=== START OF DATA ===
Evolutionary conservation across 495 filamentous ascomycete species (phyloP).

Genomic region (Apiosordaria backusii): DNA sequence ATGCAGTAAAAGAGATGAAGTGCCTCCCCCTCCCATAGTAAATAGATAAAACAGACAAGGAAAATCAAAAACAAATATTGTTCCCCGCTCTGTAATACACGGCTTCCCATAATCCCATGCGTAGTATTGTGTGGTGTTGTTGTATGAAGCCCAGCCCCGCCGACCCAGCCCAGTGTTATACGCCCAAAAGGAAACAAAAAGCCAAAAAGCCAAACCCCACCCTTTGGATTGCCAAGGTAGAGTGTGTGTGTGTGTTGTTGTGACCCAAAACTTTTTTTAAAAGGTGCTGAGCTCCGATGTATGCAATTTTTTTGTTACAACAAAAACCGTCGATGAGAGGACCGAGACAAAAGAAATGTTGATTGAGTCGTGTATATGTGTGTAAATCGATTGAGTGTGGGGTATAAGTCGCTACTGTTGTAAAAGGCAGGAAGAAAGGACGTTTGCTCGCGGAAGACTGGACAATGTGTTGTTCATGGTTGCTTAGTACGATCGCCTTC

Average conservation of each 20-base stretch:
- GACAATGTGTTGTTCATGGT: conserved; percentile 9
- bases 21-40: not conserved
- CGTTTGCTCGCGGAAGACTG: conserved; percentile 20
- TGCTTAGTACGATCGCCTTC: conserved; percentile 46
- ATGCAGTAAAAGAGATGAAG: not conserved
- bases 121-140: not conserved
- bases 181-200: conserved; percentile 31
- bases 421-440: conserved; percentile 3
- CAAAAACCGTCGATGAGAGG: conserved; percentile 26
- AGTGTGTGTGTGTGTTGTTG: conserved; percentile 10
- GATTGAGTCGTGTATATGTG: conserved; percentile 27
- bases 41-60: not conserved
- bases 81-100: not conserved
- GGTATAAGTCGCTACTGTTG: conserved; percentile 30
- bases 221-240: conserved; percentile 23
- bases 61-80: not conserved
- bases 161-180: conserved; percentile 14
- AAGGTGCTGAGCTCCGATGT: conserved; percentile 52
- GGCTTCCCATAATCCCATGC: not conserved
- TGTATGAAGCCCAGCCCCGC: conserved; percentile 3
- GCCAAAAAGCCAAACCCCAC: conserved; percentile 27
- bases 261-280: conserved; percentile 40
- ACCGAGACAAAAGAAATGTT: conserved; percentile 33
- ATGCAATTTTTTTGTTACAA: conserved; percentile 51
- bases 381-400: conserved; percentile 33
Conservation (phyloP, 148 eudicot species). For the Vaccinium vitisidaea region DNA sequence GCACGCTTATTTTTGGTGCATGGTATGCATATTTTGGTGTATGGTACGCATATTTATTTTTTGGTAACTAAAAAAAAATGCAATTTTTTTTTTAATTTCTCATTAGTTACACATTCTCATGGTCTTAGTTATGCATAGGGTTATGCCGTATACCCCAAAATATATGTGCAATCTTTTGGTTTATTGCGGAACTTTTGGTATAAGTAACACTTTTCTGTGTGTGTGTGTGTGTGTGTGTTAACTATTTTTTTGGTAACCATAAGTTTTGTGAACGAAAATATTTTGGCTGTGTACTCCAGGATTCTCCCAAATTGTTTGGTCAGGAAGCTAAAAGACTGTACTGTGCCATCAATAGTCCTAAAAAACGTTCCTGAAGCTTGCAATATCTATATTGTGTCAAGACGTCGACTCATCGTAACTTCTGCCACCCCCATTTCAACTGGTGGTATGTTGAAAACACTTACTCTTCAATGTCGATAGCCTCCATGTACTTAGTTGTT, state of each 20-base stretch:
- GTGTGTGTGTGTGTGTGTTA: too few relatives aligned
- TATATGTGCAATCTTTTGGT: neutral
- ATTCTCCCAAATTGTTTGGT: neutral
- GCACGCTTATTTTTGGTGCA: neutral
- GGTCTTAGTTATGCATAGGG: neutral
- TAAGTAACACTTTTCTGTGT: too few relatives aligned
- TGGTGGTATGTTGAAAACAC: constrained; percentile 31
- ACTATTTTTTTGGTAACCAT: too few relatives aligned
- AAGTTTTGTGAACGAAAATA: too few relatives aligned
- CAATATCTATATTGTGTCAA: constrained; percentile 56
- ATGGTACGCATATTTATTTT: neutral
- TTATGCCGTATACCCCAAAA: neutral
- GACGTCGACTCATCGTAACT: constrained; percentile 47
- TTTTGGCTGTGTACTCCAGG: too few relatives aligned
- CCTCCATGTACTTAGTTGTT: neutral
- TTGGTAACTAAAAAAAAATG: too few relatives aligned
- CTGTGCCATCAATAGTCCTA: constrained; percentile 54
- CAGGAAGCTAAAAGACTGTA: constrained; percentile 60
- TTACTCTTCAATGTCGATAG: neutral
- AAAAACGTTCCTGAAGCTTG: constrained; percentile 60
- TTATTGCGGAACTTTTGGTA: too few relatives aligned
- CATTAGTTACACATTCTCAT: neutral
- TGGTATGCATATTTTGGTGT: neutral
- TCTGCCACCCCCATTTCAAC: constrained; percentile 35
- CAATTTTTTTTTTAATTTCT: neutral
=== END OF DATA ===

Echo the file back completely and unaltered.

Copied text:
Evolutionary conservation across 495 filamentous ascomycete species (phyloP).

Genomic region (Apiosordaria backusii): DNA sequence ATGCAGTAAAAGAGATGAAGTGCCTCCCCCTCCCATAGTAAATAGATAAAACAGACAAGGAAAATCAAAAACAAATATTGTTCCCCGCTCTGTAATACACGGCTTCCCATAATCCCATGCGTAGTATTGTGTGGTGTTGTTGTATGAAGCCCAGCCCCGCCGACCCAGCCCAGTGTTATACGCCCAAAAGGAAACAAAAAGCCAAAAAGCCAAACCCCACCCTTTGGATTGCCAAGGTAGAGTGTGTGTGTGTGTTGTTGTGACCCAAAACTTTTTTTAAAAGGTGCTGAGCTCCGATGTATGCAATTTTTTTGTTACAACAAAAACCGTCGATGAGAGGACCGAGACAAAAGAAATGTTGATTGAGTCGTGTATATGTGTGTAAATCGATTGAGTGTGGGGTATAAGTCGCTACTGTTGTAAAAGGCAGGAAGAAAGGACGTTTGCTCGCGGAAGACTGGACAATGTGTTGTTCATGGTTGCTTAGTACGATCGCCTTC

Average conservation of each 20-base stretch:
- GACAATGTGTTGTTCATGGT: conserved; percentile 9
- bases 21-40: not conserved
- CGTTTGCTCGCGGAAGACTG: conserved; percentile 20
- TGCTTAGTACGATCGCCTTC: conserved; percentile 46
- ATGCAGTAAAAGAGATGAAG: not conserved
- bases 121-140: not conserved
- bases 181-200: conserved; percentile 31
- bases 421-440: conserved; percentile 3
- CAAAAACCGTCGATGAGAGG: conserved; percentile 26
- AGTGTGTGTGTGTGTTGTTG: conserved; percentile 10
- GATTGAGTCGTGTATATGTG: conserved; percentile 27
- bases 41-60: not conserved
- bases 81-100: not conserved
- GGTATAAGTCGCTACTGTTG: conserved; percentile 30
- bases 221-240: conserved; percentile 23
- bases 61-80: not conserved
- bases 161-180: conserved; percentile 14
- AAGGTGCTGAGCTCCGATGT: conserved; percentile 52
- GGCTTCCCATAATCCCATGC: not conserved
- TGTATGAAGCCCAGCCCCGC: conserved; percentile 3
- GCCAAAAAGCCAAACCCCAC: conserved; percentile 27
- bases 261-280: conserved; percentile 40
- ACCGAGACAAAAGAAATGTT: conserved; percentile 33
- ATGCAATTTTTTTGTTACAA: conserved; percentile 51
- bases 381-400: conserved; percentile 33
Conservation (phyloP, 148 eudicot species). For the Vaccinium vitisidaea region DNA sequence GCACGCTTATTTTTGGTGCATGGTATGCATATTTTGGTGTATGGTACGCATATTTATTTTTTGGTAACTAAAAAAAAATGCAATTTTTTTTTTAATTTCTCATTAGTTACACATTCTCATGGTCTTAGTTATGCATAGGGTTATGCCGTATACCCCAAAATATATGTGCAATCTTTTGGTTTATTGCGGAACTTTTGGTATAAGTAACACTTTTCTGTGTGTGTGTGTGTGTGTGTGTTAACTATTTTTTTGGTAACCATAAGTTTTGTGAACGAAAATATTTTGGCTGTGTACTCCAGGATTCTCCCAAATTGTTTGGTCAGGAAGCTAAAAGACTGTACTGTGCCATCAATAGTCCTAAAAAACGTTCCTGAAGCTTGCAATATCTATATTGTGTCAAGACGTCGACTCATCGTAACTTCTGCCACCCCCATTTCAACTGGTGGTATGTTGAAAACACTTACTCTTCAATGTCGATAGCCTCCATGTACTTAGTTGTT, state of each 20-base stretch:
- GTGTGTGTGTGTGTGTGTTA: too few relatives aligned
- TATATGTGCAATCTTTTGGT: neutral
- ATTCTCCCAAATTGTTTGGT: neutral
- GCACGCTTATTTTTGGTGCA: neutral
- GGTCTTAGTTATGCATAGGG: neutral
- TAAGTAACACTTTTCTGTGT: too few relatives aligned
- TGGTGGTATGTTGAAAACAC: constrained; percentile 31
- ACTATTTTTTTGGTAACCAT: too few relatives aligned
- AAGTTTTGTGAACGAAAATA: too few relatives aligned
- CAATATCTATATTGTGTCAA: constrained; percentile 56
- ATGGTACGCATATTTATTTT: neutral
- TTATGCCGTATACCCCAAAA: neutral
- GACGTCGACTCATCGTAACT: constrained; percentile 47
- TTTTGGCTGTGTACTCCAGG: too few relatives aligned
- CCTCCATGTACTTAGTTGTT: neutral
- TTGGTAACTAAAAAAAAATG: too few relatives aligned
- CTGTGCCATCAATAGTCCTA: constrained; percentile 54
- CAGGAAGCTAAAAGACTGTA: constrained; percentile 60
- TTACTCTTCAATGTCGATAG: neutral
- AAAAACGTTCCTGAAGCTTG: constrained; percentile 60
- TTATTGCGGAACTTTTGGTA: too few relatives aligned
- CATTAGTTACACATTCTCAT: neutral
- TGGTATGCATATTTTGGTGT: neutral
- TCTGCCACCCCCATTTCAAC: constrained; percentile 35
- CAATTTTTTTTTTAATTTCT: neutral